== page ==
39. Music! Bond with your students over music. Play soft classical music while they are working. Incorporate music/songs into special events or lessons.
  40. Classroom: Start a compliment jar. Share comments at the end of class or randomly throughout the day. School: Do shout-outs during morning (or afternoon) announcements/news show.
  41. Smile and make eye contact.  “Good morning”, “Good afternoon”.  Something as simple as a greeting in the hall with smile and eye contact conveys both warmth & safety.  Try it tomorrow.  
  42. First day of math class have them choose 10 numbers that are significant to them (3 for number of cats, 1 for brothers, 20 for number of hours they work, etc.).  Everyone shares out.  You will learn lots about all your students in one day.  
  43. Cut them some slack every now and then.  “What were you doing?  What should you have been doing?  Can you do that for me next time?”  We all make mistakes.  
  44. Hold class celebrations and have students develop unique cheers for various accomplishments…these can be anything from a sports team victory, to being selected for something, to earning a grade, and they need not be school related.
  45. Allen Mendler’s 2×10 strategy for challenging students. Spend 2 minutes per day for 10 consecutive days talking to a student about something not academic.
  46. Share your own goals, successes/failures. Don’t be a mystery to your students.
  47. After morning announcements have students participate in a daily discussion question.  Have a student read the question and set a timer for two and a half minutes.  Each person turns to a partner and answers the question then volunteers share with the whole class.  Each question, in some way, will help you get to know your students.
  48. Halfway through the year, have your parents and students fill out a feedback form.  In my classroom, these forms look different.  Allow them to evaluate you so you can keep what works and change things that aren’t working.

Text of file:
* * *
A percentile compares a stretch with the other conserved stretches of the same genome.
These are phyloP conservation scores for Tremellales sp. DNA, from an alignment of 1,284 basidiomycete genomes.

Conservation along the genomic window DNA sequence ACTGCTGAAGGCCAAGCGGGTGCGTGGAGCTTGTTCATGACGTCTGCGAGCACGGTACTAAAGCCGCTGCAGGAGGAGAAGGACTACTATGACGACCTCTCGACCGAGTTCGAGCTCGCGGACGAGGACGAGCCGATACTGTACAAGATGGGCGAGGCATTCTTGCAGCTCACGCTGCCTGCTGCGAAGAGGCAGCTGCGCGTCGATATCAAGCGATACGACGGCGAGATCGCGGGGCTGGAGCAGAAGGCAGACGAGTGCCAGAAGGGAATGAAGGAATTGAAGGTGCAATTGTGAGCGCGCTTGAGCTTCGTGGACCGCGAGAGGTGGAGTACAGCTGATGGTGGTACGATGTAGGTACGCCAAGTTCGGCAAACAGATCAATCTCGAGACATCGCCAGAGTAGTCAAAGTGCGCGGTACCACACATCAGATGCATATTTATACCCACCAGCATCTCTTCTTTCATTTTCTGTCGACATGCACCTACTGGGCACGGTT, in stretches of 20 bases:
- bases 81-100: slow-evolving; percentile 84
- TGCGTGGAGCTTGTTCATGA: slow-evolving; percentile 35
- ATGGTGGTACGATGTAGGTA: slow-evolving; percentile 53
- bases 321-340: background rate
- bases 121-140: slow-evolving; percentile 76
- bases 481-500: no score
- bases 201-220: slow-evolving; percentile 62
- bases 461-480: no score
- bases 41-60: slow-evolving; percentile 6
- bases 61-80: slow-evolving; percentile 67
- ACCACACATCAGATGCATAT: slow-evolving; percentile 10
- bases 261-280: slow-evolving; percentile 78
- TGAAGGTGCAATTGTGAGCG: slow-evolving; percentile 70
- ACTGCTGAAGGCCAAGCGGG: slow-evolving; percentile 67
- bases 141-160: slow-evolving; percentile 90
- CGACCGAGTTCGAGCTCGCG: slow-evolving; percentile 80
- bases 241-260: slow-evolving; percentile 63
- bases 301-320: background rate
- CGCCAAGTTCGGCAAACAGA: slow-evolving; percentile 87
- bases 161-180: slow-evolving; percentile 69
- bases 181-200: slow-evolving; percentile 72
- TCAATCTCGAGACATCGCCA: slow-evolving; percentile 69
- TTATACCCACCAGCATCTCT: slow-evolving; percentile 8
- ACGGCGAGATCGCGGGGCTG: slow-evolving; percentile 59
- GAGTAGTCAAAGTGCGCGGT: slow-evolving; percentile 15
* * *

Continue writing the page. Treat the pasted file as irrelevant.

49. In your summer introduction letter, include a letter asking parents to write about their children in 1,000,000 words or less.  Keep the assignment voluntary and open so they tell you what is most important to them.
  50. Don’t be too busy to truly listen.  Listen to understand, not to respond.  Are you starting a lesson when a student interrupts and tells you they are moving?  Take the minute to hear them out.  That time will mean more to the student than the first minute of the lesson ever will.
  51. When students get stuck in class, teach the other students to cheer them on.  We do a simple, “Come on, [Name], you can do it,” followed by three seconds of clapping.
  52. Teach students call and responses to uplift each other.  When a student responds with something profound and someone loves it, that student gets to start the cheer.
  53. When you check in with groups to give them feedback or see how it’s going, make sure you are seeing them eye-to-eye.  If they’re sitting, don’t stand.  Pull up a chair next to them.  If they’re sitting on the floor, sit down on the floor next to them to avoid standing over them.
  54. Give honest feedback even when it may not be positive.  Your students will appreciate that you expect more out of them than they’re showing.
  55. Create a “You Matter” wall.  Take fun pictures of each of your students.  Print each photo and put each student’s photo in an 8×10 frame.  Hang them all on your wall under a “You Matter” heading.  At the end of the year, send the photos home with students.
  56. Tell them what was hard for you when you went through school and how you worked to overcome the challenges.  It shows they aren’t the only ones who struggle.
  57. Defend your students in front of other people.
  58. Take risks so students feel comfortable doing the same.  Don’t ask them to do anything you wouldn’t do.
  59. Create something that is unique to your class.  For us, it’s a house competition.  It’s something that connects my past students and current students.  It’s also a family bond that only the students who have been in my class understand.
  60. Apologize when you make a mistake.